Variegated Fritillary Butterfly

Euptoieta claudia



The Variegated Fritillary Butterfly is common throughout the South.

A butterfly species that is common in both North and South America. Even though the Variegated Fritillary has some very different characteristics from the Speyeria Fritillaries, it is still closely related to them.

Variegated have have 2–3 broods per year vs. one per year in Speyeria Fritillary.

They are nomadic and they use a wide range of host plants vs. just violets. And because of their use of passionflowers as a host plant, these Fritillaries also have taxonomic links to the heliconians.

Their flight is low and swift, but even when resting or nectaring, this species is extremely difficult to approach, and, because of this, its genus name was taken from the Greek word euptoietos meaning "easily scared".

This species extends its range into most northern states during the summer.

This Tawny colored Fritillary is generally on the wing from early spring to late fall and sometimes longer in the Deep South.


Variegated Fritillary Butterfly

This butterfly cannot survive the northern winters, however and thus the emigrants die off every winter.

Description:

Members of this species are mostly dark orange above, with numerous black lines throughout.

From wing tip to wing tip it measures 1 and 3/4 to 2 and 1/2 inches.

The only similar species is the Mexican Fritillary (Euptoieta hegesia). The Mexican Fritillary is brighter orange, the upper side of its hind wing basal area is unmarked, and the underside of its wings is plainer, with no submarginal spots or median black lines.

Habitat:

The Variegated Fritillary frequents a variety of open areas, from fields, roadsides, gardens and parks.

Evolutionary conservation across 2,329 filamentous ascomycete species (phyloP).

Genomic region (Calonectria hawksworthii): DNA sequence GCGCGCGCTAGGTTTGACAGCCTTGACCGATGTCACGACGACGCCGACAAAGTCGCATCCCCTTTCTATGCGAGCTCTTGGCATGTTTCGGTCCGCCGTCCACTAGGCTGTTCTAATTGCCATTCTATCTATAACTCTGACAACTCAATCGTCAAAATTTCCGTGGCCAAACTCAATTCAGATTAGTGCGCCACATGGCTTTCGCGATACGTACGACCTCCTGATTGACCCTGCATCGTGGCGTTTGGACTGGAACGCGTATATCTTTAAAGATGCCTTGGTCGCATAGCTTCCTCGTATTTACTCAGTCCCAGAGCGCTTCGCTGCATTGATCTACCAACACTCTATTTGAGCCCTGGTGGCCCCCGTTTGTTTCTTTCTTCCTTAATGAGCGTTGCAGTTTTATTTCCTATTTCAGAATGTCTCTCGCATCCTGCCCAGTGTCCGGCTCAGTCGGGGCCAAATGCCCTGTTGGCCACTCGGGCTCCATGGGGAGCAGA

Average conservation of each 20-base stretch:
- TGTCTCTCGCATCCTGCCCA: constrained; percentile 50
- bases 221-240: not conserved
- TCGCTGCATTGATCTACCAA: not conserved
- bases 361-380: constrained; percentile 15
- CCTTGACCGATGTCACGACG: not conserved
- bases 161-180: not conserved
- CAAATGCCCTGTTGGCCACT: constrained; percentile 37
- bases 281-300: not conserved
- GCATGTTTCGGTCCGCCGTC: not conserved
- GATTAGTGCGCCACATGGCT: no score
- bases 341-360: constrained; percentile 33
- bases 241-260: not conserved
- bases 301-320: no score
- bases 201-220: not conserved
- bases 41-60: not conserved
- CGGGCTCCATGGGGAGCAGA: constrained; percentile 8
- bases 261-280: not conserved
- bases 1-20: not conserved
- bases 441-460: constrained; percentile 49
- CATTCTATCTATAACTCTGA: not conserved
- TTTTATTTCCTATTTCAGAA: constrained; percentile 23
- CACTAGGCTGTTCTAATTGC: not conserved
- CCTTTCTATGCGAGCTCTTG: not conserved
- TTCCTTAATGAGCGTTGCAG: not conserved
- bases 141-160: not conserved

Habits:

This butterfly is a fast flier, usually along a low plane.

Male Fritillaries patrol areas in search of females.

This species may be seen flying from April–October in the south, while in the north it flies from summer to early fall.

Larvae and Hosts:

Variegated Fritillary Larvae

A wide range of host plants including violets (Viola), passion vine (Passiflora), and stonecrops (Sedum), are selected as hosts.

Larvae are mostly orange, with black stripes and numerous black spines running down the body.

Nectar Plants:

Butterfly weed (Asclepias tuberosa), clover (Trifolium) shepherd's needle (Bidens), other milkweeds and a host of others.

The Variegated Fritillary also enjoys a wet spot for a good drink.

Variegated Fritillary and other Common butterflies

More Information on Butterflies

A Butterfly Friendly Yard

Create Your Own Butterfly Gardens

Butterfly Nectar and Host Plants


Butterflies, Birds, Gardens and More.

For your weekly "Gardening For Wildlife" newsletter, sign up below.

Enter your E-mail Address
Enter your First Name (optional)
Then

Don't worry — your e-mail address is totally secure.
I promise to use it only to send you Gardening For Wildlife.